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Re: Split Issue 30?

From: Charles Pritchard <chuck@jumis.com>
Date: Fri, 10 Feb 2012 10:21:55 -0800
Message-ID: <4F356043.9000901@jumis.com>
To: Jonas Sicking <jonas@sicking.cc>
CC: John Foliot <john@foliot.ca>, Sam Ruby <rubys@intertwingly.net>, public-html@w3.org
On 2/10/2012 9:45 AM, Jonas Sicking wrote:
> On Thu, Feb 9, 2012 at 12:16 AM, John Foliot<john@foliot.ca>  wrote:
>
>> (even though, as I have discovered via limited testing, what is
>> being pointed to is returned back as null content to in the screen readers I
>> tested, which is currently correct behavior) - the point being it is not
>> specifically disallowed as far as I can see.
>>
>> What is at issue is what happens to content not visible on screen: the
>> Accessibility APIs flatten the content to string text,
> Note that no-where in the HTML spec does it say to treat @hidden, or
> otherwise invisible, elements differently. I.e. there are no
> difference in the normative requirements for an aria attribute that
> points to a @hidden element, from one that points to a non-hidden
> element. Hence I would expect them to behave the same. (Similarly, the
> spec doesn't say that browsers should behave differently on thursdays,
> hence I would expect browsers to behave the same on thursdays as it
> does on fridays).

"The hidden attribute is a boolean attribute. When specified on an 
element, it indicates that the element is not yet, or is no longer,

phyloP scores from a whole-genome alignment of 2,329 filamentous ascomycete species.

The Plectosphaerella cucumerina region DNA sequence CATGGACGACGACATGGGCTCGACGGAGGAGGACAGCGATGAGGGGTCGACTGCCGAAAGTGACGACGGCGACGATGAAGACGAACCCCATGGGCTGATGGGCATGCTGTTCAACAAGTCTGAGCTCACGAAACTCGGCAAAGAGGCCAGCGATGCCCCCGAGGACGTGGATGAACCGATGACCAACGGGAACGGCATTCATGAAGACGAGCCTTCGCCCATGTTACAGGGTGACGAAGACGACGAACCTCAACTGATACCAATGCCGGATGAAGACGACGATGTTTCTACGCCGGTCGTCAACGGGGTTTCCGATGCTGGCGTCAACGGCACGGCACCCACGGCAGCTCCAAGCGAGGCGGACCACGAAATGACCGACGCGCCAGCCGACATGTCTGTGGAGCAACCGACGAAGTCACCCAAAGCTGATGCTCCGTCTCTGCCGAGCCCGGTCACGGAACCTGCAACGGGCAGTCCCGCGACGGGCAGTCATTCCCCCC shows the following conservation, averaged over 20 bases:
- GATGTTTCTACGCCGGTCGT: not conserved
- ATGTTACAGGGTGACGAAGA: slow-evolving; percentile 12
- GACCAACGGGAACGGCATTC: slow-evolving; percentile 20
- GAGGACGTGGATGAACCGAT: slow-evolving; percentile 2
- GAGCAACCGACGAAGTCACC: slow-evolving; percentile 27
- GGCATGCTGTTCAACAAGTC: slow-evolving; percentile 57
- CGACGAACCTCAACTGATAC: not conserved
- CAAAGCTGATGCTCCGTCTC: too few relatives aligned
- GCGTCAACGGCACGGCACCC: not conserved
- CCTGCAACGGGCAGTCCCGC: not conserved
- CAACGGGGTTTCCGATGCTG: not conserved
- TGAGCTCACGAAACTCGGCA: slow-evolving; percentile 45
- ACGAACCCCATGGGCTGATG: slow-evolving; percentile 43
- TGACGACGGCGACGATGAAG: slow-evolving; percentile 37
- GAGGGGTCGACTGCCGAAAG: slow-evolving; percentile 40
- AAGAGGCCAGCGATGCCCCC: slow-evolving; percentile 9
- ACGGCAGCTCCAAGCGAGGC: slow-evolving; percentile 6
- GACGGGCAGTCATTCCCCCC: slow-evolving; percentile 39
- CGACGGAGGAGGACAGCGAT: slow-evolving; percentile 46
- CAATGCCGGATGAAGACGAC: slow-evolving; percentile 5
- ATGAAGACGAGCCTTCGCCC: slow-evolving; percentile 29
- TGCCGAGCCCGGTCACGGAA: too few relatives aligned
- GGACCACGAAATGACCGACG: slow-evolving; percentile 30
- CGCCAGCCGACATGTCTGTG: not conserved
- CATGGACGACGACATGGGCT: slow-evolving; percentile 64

relevant. User agents should not render elements that have the hidden 
attribute specified... The hidden attribute must not be used to hide 
content that could legitimately be shown in another presentation... It 
is similarly incorrect to use this attribute to hide content just from 
one presentation  if something is marked hidden, it is hidden from all 
presentations, including, for instance, screen readers."
http://www.w3.org/TR/html5/editing.html


> I'm happy to modify my change proposal to make this explicitly clear.
> I.e. add a normative requirement that says that browsers MUST expose
> the full semantics the description pointed to be aria-describedby,
> even when @hidden.

We have aria-flowto as well.

Screen readers have access to the DOM. But ARIA is fairly young, and 
common practices are still emerging.


>> Hidden content, whether referenced by ARIA attributes or not, cannot (should
>> not) support focusable content, as this throws of the long-held,
>> WAI-required need to maintain visible tab focus for sighted, keyboard-only
>> users (not just blind users, but any user unable to use a mouse):
> Does this mean that we should not be allowed to put rich content
> inside a<canvas>  too then? Since such content is hidden by the
> <canvas>.

The content is only hidden if it's marked display: none or @hidden. 
Otherwise, it's not hidden.

There's a patch for Mozilla in the works for Canvas; there's a 
preliminary patch for WebKit, and Microsoft did the right thing and 
supported a11y for Canvas in their first release.
Comparing Canvas to Img is the wrong way to go about things.

img has <area> and longdesc. Canvas has ARIA and the sub-tree. Canvas is 
more like Web Components.

Again, with Canvas, rich ARIA makes a lot of sense. ARIA makes the most 
sense when used by the scripting environment.
With IMG, we're looking at supporting a lot of existing and old content.

And again, longdesc is not the same, semantically, as aria-describedby.
aria-describedby and flowto require quite a bit more structure and work 
on the author.

Deprecating longdesc would dismantle a lot of work already out there and 
delay such work from being made accessible again.

I'm enthused that you're enthused about improving accessibility.

-Charles
Received on Friday, 10 February 2012 18:22:25 GMT

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